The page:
Mobile Phones

Blackberry gives up on smartphones, goes the software route

BlackBerry LogoBlackberry has announced that after years of struggling to find their footing in the market they once dominated, they will be giving up on making smartphones. Instead, they will be focusing on software, mobile security, and management.

Blackberry’s Sharp Decline

It isn’t a surprise to anyone who has been keeping their eye on the company. Once the biggest player in the mobile game, they were the go to across the world. But with the introduction of the iPhone, and Google’s foray into smartphones with Android, Blackberry sales began to suffer.

Within a shockingly short period of time the brand hit their lowest point. Their fall from grace was a shame for those who value privacy and security, the two major traits Blackberry was known for. At least until a series of controversies, including news of the Canadian Mounted Police’s ability to hack into devices.

A New Plan

Blackberry will now be focusing entirely on the software side of the mobile game. That means operating systems, work in the security field (essentially going back to the roots of their brand’s core message), and mobile management. All hardware development will be outsourced.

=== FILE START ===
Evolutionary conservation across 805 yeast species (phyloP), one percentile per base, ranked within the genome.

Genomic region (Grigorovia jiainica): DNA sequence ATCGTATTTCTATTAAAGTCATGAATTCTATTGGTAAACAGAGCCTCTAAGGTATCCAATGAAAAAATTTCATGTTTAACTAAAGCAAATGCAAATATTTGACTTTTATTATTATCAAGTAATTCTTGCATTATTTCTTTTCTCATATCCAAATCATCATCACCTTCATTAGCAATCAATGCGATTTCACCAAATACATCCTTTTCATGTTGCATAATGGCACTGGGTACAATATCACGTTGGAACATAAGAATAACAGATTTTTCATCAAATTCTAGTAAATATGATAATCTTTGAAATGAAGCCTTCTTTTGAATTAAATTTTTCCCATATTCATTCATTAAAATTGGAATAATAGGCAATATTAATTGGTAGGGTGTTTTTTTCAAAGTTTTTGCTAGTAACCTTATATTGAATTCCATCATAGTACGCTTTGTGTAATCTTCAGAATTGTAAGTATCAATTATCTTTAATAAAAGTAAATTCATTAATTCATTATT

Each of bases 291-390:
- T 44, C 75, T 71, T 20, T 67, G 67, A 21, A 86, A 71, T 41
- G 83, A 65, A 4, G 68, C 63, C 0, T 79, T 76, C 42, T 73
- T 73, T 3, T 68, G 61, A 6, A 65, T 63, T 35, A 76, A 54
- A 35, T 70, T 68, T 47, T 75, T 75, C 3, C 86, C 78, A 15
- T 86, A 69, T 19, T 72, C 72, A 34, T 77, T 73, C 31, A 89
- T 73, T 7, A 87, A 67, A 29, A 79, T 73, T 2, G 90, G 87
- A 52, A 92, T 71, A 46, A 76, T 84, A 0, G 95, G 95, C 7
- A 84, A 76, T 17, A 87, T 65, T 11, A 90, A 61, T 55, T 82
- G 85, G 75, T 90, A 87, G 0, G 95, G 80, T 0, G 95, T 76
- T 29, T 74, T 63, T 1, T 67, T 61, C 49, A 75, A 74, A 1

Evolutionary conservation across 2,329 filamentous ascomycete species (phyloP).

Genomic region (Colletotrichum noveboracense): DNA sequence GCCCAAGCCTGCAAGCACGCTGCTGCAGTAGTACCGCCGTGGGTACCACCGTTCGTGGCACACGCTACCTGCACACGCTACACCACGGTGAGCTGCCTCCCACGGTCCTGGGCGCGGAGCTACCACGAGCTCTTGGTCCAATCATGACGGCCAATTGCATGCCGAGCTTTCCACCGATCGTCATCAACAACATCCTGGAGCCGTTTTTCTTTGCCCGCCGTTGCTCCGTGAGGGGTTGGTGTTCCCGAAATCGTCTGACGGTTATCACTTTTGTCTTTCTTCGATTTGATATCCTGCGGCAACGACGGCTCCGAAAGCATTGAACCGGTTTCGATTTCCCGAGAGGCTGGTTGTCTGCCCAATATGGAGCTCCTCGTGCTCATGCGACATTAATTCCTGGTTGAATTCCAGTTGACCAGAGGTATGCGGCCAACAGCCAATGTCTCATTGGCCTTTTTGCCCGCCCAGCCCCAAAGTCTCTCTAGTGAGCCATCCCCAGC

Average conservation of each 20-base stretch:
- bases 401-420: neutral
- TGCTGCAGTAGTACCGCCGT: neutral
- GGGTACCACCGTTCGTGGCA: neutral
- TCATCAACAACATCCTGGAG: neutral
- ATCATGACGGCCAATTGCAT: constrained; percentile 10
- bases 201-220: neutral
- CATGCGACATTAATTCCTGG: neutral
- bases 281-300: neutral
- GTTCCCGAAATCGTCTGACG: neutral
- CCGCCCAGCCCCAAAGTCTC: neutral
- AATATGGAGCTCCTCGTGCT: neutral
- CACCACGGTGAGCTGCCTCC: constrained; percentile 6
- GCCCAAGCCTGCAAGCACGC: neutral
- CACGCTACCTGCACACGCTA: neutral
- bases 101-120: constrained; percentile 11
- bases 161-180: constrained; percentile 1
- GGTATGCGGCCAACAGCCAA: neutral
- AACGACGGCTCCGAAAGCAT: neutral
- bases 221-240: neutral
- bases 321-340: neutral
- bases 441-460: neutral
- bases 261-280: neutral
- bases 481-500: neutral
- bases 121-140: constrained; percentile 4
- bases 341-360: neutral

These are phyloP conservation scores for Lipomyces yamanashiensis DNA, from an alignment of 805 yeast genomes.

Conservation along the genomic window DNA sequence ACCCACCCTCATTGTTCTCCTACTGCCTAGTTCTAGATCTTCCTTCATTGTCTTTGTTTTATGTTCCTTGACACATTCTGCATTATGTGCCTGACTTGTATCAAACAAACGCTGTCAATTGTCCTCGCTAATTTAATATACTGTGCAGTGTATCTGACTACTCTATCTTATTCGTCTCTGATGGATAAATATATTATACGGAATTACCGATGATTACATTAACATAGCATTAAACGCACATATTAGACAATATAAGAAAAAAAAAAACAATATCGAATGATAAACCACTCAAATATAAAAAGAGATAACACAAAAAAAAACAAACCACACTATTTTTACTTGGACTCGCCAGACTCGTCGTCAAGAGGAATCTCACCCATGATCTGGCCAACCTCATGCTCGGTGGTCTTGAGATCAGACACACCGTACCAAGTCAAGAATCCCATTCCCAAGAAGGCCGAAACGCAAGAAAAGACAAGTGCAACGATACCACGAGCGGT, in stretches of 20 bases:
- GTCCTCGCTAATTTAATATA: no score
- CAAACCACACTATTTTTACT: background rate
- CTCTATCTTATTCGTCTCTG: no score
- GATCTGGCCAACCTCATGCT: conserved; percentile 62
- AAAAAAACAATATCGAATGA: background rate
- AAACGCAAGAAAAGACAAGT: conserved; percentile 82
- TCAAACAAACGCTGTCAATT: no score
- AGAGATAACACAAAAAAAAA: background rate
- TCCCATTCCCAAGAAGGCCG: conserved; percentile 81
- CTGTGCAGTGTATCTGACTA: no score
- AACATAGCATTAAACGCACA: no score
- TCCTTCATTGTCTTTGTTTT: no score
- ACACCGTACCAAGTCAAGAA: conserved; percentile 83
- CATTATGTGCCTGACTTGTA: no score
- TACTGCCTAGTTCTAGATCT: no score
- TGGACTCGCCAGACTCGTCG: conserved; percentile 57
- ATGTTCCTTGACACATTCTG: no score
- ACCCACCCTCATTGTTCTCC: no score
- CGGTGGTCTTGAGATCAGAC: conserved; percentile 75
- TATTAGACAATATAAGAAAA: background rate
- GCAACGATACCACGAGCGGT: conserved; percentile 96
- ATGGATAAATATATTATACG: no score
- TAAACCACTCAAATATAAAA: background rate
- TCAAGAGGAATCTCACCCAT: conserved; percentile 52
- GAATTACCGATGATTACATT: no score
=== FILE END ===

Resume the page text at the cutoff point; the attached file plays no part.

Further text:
While this departure is a long anticipated one, it is uncertain if it will pay off. The damage and irrelevance of the company in today’s technology world could act against it in a big way. Though they already have a partnership with Indonesia for mobile software development, it might not be enough to pull them out of the sink hold they have lived in for more than a decade.

It also suggests that they will still be releasing Blackberry devices, just manufactured from others in the same way that Android has done. This is a bold approach for a company that is so far in the reputation red.

Given that Blackberry gets less of a market share than Windows phones at 0.05%, success just doesn’t seem achievable. They keep trying to force some kind of solution, but in all the years they have struggled.

Now their name is a piece of tech nostalgia, totally unrecognizable to the new, mobile savvy generation that make up the most important demographic of consumers.

Source: CNET, Blackberry, HackerNews

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